On June 12, 1898, after more than three centuries under Spanish rule, Emilio Aguinaldo declared the independence of the Filipinos and the birth of the Philippine Republic. During the occasion, the Philippine flag was officially unfurled and formally presented to the people, and the Philippine National Anthem was first played publicly.

This historic event took place in present-day Kawit, Cavite, at what is now the ancestral home of Emilio Aguinaldo. His house, which was declared a national shrine in June 1964, is made of mahogany and narra and has a floor area over 14,000 square feet. Filled with secret passageways and clandestine rooms, the structure is composed of the main house on the west side of the building, the tower located in the center and the family building on the east.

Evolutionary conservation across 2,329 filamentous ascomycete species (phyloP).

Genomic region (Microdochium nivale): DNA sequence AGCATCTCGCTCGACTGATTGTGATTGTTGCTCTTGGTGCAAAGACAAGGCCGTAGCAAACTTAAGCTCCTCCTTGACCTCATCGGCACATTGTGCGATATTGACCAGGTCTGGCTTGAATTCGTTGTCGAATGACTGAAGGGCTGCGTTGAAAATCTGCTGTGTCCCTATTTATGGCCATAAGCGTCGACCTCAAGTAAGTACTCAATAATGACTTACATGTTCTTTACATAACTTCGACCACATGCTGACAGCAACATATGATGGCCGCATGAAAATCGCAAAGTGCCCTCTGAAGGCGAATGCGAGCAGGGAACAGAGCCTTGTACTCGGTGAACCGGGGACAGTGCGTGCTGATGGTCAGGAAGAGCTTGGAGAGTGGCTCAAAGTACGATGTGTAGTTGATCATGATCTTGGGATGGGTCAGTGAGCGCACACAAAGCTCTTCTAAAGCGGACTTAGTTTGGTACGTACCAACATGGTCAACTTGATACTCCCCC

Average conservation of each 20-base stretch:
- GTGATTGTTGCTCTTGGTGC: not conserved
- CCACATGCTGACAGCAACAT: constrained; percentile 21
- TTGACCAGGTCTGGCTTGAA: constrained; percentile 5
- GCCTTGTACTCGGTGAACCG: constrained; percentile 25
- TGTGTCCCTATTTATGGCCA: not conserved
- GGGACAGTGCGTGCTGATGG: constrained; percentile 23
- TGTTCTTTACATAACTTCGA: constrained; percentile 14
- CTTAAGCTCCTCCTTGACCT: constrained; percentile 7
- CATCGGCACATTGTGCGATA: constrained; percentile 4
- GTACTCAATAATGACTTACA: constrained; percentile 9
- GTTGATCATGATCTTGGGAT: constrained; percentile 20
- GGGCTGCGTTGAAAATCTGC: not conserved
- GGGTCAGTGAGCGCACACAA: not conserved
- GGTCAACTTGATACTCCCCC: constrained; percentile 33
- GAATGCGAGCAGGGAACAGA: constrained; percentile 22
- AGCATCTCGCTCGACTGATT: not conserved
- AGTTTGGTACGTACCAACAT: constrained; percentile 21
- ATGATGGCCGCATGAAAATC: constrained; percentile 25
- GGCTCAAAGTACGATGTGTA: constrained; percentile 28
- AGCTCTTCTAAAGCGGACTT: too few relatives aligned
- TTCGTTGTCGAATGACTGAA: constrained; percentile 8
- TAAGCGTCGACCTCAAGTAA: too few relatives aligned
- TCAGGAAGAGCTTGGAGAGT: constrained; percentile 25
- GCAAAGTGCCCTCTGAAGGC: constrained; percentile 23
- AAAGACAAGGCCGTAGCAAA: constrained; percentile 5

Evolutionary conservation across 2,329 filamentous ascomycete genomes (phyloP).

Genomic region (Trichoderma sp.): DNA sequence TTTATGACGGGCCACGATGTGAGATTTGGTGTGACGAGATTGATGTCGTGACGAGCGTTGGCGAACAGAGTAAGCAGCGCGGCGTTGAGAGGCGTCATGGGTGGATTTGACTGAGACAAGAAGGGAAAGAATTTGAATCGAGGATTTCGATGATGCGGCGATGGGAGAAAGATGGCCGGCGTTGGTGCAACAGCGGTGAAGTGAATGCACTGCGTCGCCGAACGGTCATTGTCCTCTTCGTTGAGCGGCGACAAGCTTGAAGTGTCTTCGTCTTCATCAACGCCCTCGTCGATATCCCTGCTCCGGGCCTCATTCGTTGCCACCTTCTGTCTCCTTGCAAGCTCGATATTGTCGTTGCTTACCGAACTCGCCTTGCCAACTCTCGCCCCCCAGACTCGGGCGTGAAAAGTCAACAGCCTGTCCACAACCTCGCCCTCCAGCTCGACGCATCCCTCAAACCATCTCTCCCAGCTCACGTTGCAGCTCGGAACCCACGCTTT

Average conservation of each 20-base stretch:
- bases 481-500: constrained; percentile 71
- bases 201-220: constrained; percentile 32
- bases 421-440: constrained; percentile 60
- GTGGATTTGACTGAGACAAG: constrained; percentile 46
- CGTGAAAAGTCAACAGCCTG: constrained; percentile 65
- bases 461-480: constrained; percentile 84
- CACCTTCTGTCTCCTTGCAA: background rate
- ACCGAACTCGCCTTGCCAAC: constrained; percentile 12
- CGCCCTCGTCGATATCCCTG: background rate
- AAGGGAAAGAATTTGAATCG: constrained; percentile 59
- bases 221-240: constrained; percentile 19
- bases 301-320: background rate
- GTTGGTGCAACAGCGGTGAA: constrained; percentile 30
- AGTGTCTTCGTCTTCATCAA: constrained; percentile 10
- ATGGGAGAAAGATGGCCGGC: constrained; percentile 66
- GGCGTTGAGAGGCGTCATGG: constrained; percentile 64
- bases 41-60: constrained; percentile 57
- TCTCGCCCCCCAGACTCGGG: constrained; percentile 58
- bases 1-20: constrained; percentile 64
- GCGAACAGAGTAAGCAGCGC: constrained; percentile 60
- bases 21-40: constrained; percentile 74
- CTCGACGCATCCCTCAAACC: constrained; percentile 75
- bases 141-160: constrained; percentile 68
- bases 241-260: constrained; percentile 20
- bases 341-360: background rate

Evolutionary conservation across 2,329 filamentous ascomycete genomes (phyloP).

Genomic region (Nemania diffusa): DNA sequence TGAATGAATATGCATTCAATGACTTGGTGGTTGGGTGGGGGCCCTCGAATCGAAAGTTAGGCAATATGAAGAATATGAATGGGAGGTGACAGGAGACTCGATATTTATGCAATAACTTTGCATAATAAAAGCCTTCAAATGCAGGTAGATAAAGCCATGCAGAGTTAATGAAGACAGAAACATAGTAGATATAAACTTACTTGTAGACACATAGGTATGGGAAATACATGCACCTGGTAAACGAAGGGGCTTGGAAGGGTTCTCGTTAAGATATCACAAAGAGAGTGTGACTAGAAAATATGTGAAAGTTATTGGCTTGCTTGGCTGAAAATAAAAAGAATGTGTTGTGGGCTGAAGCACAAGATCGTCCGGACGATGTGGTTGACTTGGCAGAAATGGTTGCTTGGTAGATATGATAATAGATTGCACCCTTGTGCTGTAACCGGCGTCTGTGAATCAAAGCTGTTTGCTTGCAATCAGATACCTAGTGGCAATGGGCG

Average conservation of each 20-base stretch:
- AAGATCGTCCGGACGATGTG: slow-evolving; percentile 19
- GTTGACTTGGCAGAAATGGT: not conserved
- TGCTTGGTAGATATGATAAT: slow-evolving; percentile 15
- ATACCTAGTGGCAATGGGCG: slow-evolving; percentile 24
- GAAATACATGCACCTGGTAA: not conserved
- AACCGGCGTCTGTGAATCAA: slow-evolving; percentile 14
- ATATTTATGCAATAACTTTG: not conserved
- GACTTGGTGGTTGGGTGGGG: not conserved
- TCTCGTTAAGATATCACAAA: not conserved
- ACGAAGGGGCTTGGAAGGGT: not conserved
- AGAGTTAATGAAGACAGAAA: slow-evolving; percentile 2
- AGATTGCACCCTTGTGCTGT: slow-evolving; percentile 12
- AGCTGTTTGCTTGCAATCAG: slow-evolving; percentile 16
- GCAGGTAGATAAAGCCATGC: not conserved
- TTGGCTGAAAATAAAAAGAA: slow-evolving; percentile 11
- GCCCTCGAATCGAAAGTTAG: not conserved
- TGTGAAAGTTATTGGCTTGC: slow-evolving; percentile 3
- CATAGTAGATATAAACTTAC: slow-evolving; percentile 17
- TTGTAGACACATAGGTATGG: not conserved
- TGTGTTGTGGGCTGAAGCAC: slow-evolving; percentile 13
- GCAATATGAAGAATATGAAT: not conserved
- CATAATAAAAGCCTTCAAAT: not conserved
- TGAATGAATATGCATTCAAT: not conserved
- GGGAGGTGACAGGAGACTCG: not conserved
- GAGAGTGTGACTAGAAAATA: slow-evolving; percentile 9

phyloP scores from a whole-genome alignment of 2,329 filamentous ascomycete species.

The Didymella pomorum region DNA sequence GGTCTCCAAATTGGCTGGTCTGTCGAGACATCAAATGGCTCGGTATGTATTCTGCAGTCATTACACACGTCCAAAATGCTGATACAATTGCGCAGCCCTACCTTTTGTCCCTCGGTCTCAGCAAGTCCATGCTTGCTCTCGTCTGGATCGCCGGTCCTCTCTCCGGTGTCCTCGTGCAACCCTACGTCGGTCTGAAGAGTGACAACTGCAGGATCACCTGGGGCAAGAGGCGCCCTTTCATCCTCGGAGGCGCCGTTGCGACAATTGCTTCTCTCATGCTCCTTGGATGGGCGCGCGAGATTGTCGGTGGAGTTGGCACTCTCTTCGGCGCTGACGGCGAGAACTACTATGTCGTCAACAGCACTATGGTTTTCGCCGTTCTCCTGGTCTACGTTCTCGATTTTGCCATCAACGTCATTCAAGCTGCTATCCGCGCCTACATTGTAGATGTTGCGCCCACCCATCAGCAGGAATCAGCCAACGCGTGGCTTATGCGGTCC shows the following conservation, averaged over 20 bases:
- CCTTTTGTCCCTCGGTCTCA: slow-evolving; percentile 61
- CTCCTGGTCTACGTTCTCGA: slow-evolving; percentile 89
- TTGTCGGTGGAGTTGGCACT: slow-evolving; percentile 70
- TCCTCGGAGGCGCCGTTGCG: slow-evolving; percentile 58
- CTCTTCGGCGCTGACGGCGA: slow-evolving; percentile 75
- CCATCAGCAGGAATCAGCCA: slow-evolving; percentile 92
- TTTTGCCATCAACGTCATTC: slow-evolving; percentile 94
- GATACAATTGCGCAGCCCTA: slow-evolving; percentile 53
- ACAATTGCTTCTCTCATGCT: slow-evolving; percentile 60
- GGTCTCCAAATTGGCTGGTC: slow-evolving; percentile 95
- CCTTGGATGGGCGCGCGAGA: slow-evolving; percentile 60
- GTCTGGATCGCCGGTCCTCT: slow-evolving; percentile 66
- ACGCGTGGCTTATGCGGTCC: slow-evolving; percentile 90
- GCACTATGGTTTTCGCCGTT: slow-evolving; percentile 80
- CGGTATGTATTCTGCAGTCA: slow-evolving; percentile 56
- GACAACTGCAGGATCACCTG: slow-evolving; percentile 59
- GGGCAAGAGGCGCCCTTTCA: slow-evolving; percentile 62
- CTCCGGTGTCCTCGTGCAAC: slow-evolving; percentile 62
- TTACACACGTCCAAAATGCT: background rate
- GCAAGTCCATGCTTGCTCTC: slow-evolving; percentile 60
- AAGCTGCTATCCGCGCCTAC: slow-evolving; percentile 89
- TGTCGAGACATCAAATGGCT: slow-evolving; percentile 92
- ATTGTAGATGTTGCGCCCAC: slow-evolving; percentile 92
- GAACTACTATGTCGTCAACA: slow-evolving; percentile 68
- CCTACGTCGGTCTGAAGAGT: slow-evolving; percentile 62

Nowadays, the house contains a number of Aguinaldo’s memorabilia, as well as other historical relics, decorations and antique furniture. The street in front has been converted into a park with a long pedestrian path flanked by two long pools. At the back of the house is a marble tomb where Aguinaldo’s remains lie.

As the country commemorates its declaration of independence from Spain, the Philippine flag is raised here every year in remembrance of the Filipinos’ first taste of independence. The day of commemoration and the place itself are vestiges of a past when people sacrificed a lot – even their lives – so that a nation can have a country to call its own. It’s an opportunity to lay low on cynicism for a moment and thank the people who fought for our freedom.

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